Active Braking Systems
Active braking systems are a new safety technology that provide drivers with braking support during emergency situations.
How do Active Braking Systems work?
There are many versions of active braking systems, providing differing degrees of braking support. Preliminary systems, such as Brake Assist, measure the speed and force of brake application to determine whether the driver is attempting an emergency stop. If such an emergency is determined, the system applies additional brake pressure to allow the driver to take full advantage of the Antilock Braking System (ABS) which prevents wheel lock up.
More advanced systems such as Volvo’s Collision Warning with Brake Support and Mercedes Brake Assist System Plus, use radar and or cameras to scan ahead of the car for moving and stationary hazards. If a potential collision is detected, audiovisual warnings are provided to the driver and the brakes are primed ready for maximum application.
Volvo's Collision Warning with Brake Support uses radar and or camera's to scan ahead of the car for moving and stationary hazards - Photo courtesy of Volvo Cars Australia
The latest systems such as Mercedes Benz PreSafe and Volvo’s Collision Avoidance with Auto Brake, have the added safety and security of an additional feature which allows the car to automatically apply the brakes to slow the car if the driver does not respond to repeated warnings and the system detects an unavoidable collision.
Volvo’s Collision Avoidance with Auto Brake can automatically apply the brakes to slow the car - Photo courtesy of Volvo Cars Australia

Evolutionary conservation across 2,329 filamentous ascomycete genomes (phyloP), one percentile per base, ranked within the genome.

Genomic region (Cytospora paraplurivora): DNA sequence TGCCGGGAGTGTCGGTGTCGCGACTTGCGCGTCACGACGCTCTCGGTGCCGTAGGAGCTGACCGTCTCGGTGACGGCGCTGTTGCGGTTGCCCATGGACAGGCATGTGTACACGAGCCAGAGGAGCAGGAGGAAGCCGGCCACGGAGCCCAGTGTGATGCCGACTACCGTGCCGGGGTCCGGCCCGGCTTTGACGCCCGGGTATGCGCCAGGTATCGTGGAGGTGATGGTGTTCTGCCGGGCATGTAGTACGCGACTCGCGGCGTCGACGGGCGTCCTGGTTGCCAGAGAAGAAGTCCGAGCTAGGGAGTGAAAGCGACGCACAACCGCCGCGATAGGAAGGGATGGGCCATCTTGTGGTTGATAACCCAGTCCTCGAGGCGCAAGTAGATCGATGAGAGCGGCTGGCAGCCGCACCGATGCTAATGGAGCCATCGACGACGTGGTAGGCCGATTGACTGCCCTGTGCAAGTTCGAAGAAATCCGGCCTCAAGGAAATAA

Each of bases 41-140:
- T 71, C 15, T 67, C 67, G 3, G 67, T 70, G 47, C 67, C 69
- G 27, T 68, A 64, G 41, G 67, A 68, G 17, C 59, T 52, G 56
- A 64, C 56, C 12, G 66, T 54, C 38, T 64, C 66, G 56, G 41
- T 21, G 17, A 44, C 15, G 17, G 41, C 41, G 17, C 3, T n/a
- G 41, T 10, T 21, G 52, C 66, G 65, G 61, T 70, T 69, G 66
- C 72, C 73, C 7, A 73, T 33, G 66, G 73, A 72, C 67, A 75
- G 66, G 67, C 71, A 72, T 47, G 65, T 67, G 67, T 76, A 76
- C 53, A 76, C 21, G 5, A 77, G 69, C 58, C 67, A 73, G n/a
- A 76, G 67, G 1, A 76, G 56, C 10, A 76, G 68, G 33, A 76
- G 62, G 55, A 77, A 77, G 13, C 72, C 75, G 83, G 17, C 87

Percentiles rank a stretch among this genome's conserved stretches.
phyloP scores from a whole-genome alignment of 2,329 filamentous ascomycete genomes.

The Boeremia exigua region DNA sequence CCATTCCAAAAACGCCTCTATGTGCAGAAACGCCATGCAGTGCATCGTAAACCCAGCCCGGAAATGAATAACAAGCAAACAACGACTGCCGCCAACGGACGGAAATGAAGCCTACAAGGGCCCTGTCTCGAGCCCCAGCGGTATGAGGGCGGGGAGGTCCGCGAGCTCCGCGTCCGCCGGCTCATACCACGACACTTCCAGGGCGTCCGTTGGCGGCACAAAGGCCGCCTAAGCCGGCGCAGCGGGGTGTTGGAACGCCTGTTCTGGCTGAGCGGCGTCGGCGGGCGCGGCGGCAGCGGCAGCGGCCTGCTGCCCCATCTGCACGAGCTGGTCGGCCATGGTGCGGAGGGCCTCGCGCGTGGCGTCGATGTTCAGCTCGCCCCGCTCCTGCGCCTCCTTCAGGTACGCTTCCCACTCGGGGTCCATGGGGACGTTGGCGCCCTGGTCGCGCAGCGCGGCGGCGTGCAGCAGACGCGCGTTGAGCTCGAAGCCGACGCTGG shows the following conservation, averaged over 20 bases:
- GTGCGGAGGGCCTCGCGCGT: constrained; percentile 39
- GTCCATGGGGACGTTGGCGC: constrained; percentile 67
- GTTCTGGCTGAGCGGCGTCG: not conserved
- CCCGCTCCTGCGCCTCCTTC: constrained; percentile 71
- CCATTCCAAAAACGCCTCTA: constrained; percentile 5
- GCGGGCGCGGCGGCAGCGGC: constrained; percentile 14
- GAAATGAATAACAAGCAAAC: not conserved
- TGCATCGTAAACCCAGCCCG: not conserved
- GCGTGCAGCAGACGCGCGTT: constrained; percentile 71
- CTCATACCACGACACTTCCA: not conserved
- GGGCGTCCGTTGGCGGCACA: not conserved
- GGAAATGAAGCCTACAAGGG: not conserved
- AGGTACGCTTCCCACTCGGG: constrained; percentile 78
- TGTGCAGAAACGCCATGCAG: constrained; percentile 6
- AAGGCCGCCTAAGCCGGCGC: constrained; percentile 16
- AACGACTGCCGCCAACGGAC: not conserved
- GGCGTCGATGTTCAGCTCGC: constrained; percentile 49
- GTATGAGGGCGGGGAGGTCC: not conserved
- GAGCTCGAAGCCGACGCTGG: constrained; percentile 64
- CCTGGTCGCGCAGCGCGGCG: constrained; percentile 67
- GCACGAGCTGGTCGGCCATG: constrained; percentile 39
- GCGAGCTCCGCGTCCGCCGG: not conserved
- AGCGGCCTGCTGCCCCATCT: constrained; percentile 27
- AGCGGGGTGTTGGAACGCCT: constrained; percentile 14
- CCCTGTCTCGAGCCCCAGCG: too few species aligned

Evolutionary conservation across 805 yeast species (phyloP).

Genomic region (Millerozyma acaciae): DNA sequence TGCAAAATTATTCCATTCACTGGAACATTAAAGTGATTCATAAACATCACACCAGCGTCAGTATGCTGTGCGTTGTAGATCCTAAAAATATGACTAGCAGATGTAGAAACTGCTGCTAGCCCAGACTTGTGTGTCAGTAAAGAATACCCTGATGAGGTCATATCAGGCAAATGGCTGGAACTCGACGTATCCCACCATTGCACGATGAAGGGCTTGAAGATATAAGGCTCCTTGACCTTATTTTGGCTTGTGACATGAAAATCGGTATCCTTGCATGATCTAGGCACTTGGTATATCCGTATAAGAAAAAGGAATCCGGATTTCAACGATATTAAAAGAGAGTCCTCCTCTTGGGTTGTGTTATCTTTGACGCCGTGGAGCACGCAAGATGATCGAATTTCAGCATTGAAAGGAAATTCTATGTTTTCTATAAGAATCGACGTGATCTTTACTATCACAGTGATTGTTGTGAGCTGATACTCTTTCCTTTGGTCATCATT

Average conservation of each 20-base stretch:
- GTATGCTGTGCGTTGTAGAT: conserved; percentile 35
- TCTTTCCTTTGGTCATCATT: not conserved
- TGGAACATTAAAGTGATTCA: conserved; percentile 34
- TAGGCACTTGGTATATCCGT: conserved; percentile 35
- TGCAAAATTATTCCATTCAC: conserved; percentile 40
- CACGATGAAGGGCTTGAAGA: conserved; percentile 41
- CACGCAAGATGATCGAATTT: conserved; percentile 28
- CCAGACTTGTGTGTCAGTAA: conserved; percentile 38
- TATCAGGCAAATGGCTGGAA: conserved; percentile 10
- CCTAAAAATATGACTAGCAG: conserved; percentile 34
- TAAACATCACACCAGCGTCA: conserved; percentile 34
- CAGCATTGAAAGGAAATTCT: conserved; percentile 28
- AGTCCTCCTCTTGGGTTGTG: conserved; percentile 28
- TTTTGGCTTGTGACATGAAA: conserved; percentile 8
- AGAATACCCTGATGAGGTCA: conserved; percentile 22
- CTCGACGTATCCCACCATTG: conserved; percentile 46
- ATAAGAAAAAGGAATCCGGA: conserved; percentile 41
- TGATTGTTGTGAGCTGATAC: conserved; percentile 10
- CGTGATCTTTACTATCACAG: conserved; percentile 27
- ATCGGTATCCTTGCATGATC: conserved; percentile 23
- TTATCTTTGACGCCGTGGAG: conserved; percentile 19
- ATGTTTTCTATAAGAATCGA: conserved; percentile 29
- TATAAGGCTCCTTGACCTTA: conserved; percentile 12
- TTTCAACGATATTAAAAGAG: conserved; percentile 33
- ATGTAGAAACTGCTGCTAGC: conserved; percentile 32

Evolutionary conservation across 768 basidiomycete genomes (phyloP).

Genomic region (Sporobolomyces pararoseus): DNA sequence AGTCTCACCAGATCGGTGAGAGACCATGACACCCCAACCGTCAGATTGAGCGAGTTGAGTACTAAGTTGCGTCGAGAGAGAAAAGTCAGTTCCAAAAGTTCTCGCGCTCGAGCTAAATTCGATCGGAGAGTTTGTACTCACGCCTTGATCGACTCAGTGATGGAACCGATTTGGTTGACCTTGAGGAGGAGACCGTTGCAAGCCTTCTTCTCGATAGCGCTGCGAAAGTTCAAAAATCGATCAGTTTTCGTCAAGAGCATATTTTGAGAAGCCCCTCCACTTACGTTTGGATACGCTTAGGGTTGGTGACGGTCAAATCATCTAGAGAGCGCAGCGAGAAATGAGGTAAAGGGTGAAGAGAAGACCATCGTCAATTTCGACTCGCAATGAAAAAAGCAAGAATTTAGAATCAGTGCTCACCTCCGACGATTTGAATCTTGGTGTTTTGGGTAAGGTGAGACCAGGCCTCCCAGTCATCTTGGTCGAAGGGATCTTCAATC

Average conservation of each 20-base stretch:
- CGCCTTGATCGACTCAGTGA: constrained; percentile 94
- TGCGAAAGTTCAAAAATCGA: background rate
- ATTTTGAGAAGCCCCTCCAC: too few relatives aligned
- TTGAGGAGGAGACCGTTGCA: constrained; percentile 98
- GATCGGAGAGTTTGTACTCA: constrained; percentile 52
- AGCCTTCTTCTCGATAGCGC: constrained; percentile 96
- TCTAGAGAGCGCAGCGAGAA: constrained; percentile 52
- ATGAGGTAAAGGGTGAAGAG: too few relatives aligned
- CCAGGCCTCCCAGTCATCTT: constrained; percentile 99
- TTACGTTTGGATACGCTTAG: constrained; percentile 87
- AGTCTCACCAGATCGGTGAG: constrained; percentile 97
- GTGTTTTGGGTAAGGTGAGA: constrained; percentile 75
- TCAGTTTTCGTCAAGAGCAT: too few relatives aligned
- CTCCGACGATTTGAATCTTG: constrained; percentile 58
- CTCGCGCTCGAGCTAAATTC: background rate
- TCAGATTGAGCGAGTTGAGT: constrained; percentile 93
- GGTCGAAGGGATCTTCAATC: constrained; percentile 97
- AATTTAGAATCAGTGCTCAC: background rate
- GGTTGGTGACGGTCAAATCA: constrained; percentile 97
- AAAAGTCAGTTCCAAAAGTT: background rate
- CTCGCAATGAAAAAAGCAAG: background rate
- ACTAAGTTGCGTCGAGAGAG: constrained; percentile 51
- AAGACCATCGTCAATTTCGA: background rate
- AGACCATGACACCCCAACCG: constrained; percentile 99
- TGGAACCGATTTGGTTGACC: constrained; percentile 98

How will Active Braking Systems help me?
Active braking can be of assistance to the driver by:
- preventing rear collisions by assisting with maximum brake force in emergency situations
- warning of the potential for a collision with an upcoming car or obstacle
- preventing rear collisions by partially applying the braking and assisting with maximum brake force in emergency situations
Why do I need it?
Studies on active braking have estimated substantial road safety benefits as a result of decreased stopping distances:
- Active Braking Systems can reduce stopping distances by 45% in simulator trials
- Preliminary radar based systems were shown to reduce crash rates by 75%
- Partial automatic braking prevented a collision in 70% of cases
Are Active Braking Systems commercially available?
Preliminary Active Braking Systems such as Brake Assist are becoming increasingly available on modern passenger cars. Radar based systems are a new technology that are currently only available on luxury model cars. Mainstream manufacturers have expressed an ongoing interest in making this innovative and effective road safety technology more readily available in future models.